Not all sleepy coastal settlements are the seaside idylls they appear to be. In this one, strangers are eyed with suspicion, especially if their holiday homes block the view of the sea. Many of its young people are desperate to move away to the anonymity of the big cities but often don’t manage to cut the umbilical cord linking them to a town in which everyone is related to everyone else, at least as in-laws, and whose inhabitants are constantly monitoring each other’s behaviour. When a deadly accident occurs – or was it murder? – old animosities flare up once again. Conspiracy theories flourish. But there’s more at stake than the social cohesion of the town. For years, the sea has been gnawing at the coastline, undermining the cliffs and endangering the houses built on top of them.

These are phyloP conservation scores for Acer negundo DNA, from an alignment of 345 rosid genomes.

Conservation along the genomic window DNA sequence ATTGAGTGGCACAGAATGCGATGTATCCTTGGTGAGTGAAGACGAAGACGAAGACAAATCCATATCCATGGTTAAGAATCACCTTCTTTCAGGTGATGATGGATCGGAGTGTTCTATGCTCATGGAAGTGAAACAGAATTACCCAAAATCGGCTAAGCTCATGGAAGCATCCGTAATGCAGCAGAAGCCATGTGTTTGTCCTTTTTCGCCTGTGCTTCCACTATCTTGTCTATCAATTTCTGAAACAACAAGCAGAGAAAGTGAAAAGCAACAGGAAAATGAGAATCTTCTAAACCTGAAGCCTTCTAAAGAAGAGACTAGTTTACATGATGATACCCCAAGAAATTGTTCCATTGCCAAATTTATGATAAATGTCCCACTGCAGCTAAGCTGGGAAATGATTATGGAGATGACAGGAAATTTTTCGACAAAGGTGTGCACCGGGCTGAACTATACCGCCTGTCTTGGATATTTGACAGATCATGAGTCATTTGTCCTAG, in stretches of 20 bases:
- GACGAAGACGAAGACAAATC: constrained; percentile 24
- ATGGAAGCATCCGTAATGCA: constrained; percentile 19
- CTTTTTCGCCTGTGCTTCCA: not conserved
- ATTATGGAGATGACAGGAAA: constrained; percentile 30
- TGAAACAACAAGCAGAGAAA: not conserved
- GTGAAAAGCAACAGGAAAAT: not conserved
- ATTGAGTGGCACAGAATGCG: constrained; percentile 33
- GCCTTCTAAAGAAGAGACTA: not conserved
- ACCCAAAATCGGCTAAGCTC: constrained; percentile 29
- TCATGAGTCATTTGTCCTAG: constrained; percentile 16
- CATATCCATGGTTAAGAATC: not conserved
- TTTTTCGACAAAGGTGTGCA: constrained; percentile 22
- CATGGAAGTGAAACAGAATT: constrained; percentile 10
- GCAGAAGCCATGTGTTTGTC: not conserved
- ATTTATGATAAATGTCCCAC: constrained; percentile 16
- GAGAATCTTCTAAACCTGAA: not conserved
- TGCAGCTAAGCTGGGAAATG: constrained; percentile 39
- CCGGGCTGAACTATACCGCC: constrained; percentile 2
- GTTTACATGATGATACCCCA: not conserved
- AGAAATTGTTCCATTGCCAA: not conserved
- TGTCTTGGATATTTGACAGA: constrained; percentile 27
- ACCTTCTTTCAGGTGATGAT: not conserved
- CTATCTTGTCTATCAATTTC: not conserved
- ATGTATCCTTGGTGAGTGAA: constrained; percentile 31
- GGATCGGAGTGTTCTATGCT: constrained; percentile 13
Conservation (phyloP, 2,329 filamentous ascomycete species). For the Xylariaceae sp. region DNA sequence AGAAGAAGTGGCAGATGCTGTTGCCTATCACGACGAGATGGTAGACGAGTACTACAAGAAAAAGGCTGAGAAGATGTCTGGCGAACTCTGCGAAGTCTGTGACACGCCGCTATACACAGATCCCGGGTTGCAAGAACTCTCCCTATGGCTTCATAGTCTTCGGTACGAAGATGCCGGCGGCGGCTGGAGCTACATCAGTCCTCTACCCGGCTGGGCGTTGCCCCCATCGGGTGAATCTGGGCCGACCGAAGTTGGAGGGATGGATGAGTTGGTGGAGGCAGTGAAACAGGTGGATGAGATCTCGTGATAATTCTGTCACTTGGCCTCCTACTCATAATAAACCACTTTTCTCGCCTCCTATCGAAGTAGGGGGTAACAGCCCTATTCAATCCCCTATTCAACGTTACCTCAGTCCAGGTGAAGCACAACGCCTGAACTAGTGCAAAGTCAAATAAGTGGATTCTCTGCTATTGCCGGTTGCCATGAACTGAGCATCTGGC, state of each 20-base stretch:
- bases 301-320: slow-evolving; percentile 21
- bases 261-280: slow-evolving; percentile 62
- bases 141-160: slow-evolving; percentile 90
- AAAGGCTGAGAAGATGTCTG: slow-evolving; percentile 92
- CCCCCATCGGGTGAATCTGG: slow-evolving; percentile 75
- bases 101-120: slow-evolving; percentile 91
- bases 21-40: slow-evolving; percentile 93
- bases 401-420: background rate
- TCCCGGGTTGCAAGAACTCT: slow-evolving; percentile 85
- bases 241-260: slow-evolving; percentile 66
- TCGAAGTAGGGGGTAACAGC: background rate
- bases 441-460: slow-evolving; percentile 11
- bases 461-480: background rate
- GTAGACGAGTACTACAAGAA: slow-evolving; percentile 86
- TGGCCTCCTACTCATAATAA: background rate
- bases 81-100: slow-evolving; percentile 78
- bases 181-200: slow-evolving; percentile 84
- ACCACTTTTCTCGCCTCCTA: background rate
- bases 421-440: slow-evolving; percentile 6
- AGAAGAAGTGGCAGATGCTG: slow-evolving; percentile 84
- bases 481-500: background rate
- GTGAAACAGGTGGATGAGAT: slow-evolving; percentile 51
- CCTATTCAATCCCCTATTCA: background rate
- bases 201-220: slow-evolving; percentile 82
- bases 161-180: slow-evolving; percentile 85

Ulrike Syha’s Drift ruminates on feelings of homeliness and belonging, deploying the uncanny in a way that feels reminiscent of the work of David Lynch. Joggers dressed in functional clothing run through scenes in a way that feels jarring, even ominous; empty dinghies drift near the beach; vans deliver suspicious packages ordered on the internet; birds flutter around in front of window panes and foreigners are welcome only if they open restaurants. Yet the village Syha constructs here is also a global one. Romanticised in lifestyle magazines as a return to a more wholesome world, the dark entity explored in this play subtly and striated with sarcastic humour metastasises into an apocalypse for our networked civilisation.

Ulrike Syha

Ulrike Syha

Ulrike Syha (born in 1976 in Wiesbaden) studied Dramaturgy in Leipzig and worked as an assistant director. In 2002 she received the renowned Kleist-Förderpreis for young dramatists for her play Autofahren in Deutschland. Her play Nomaden was ...

Plays by Ulrike Syha